After I put Lauren down for a nap today, Jackson insisted he needed to go to the bathroom one more time before resting this afternoon.
Five minutes later, I was summoned back to the bathroom with Jackson yelling, “Mom, the toilet’s clogged!”
Apparently, he thought it was necessary to use the entire roll of toilet paper for his excursion, leaving the toilet full to the brim with tissue.
I wanted to immediately launch into some sort of angry tirade about wasting toilet paper, making messes and “what were you thinking?” He knew that’s what I wanted to do. After all, this is not the first time this has happened.
What I did next was not what he was expecting. I told him to wait right there and not touch anything, went downstairs, collected some grocery plastic sacks and returned to the scene.
Then, I explained that he was going to unclog the toilet himself.
I helped him wrap the plastic sack around his arm, gave him instructions, and held another sack out to receive the soaked paper. It took awhile to pull out all that he had dumped in. He got very messy, as did the toilet and the floor. After he had taken out enough paper to actually flush, then he wiped off all the areas in the bathroom that fell victim to his poor decision. I can say for certain that he did not enjoy the experience.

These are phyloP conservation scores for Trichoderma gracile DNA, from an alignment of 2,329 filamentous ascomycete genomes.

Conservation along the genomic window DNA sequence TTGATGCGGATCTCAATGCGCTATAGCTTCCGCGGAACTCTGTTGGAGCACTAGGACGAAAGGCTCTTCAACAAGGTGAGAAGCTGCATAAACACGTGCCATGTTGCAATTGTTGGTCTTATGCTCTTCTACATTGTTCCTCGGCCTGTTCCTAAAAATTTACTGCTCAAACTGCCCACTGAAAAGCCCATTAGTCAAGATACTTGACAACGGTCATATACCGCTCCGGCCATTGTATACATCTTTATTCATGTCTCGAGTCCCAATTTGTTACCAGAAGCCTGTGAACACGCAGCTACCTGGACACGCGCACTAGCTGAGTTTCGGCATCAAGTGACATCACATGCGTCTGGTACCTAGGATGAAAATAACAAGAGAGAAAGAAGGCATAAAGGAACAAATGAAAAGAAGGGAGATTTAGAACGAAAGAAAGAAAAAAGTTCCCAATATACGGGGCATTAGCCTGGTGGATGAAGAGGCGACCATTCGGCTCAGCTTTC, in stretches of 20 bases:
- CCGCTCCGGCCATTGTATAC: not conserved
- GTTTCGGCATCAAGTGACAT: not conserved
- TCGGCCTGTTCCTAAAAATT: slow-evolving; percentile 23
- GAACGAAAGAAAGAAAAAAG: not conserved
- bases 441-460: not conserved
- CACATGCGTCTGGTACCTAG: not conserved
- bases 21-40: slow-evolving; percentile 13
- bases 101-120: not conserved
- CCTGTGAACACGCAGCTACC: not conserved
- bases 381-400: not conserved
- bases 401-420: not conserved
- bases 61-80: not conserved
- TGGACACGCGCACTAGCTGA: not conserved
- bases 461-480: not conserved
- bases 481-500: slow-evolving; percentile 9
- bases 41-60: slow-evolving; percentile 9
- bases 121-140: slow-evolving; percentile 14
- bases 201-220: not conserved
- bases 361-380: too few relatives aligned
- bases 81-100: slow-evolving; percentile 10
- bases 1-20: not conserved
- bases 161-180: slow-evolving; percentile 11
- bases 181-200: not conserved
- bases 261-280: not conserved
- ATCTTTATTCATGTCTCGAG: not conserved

Afterward, he was relieved to wash his arms, up to his elbows, with as much soap as he desired. When I came back from washing up, he was still applying the soap, which he had to wipe up from his stool and the floor after he had rinsed off.
We all make poor decisions on a regular basis, some that have more far-reaching consequences than others. Often, when we realize our lives are clogged with sin, which is usually when we are backed into a corner, we cry out for God to forgive and save the day.
But, what if God forgives but does not save the day? How will we react if God cleans our hearts but then expects us to clean up the mess?
That just doesn’t seem fair to us. Most of the time, we whine and complain, and even dig deeper into sin to avoid the clean-up of our sin’s aftermath. Essentially, we make it worse. We don’t want to forgive others, or ask forgiveness of others. We don’t want to deal with the punishment for our actions, the privileges revoked or relationships broken. We want it all to go magically back to the way it was before the whole mess started.
God’s forgiveness and restoration don’t work that way. Often the very best way God can teach us how to depend on him and understand the gravity of sin so we truly turn from our ways is to allow us to actively be a part of the messy cleanup. However, it’s not something we are just left on our own to accomplish. God is there with us, helping us through each step, even if those consequences last the rest of our lives.
God is still good, and he is always faithful, even if after our confession there is work to be done to make right what we did wrong. Fairness is not the goal. The molding of our lives to conform to the image of Christ is.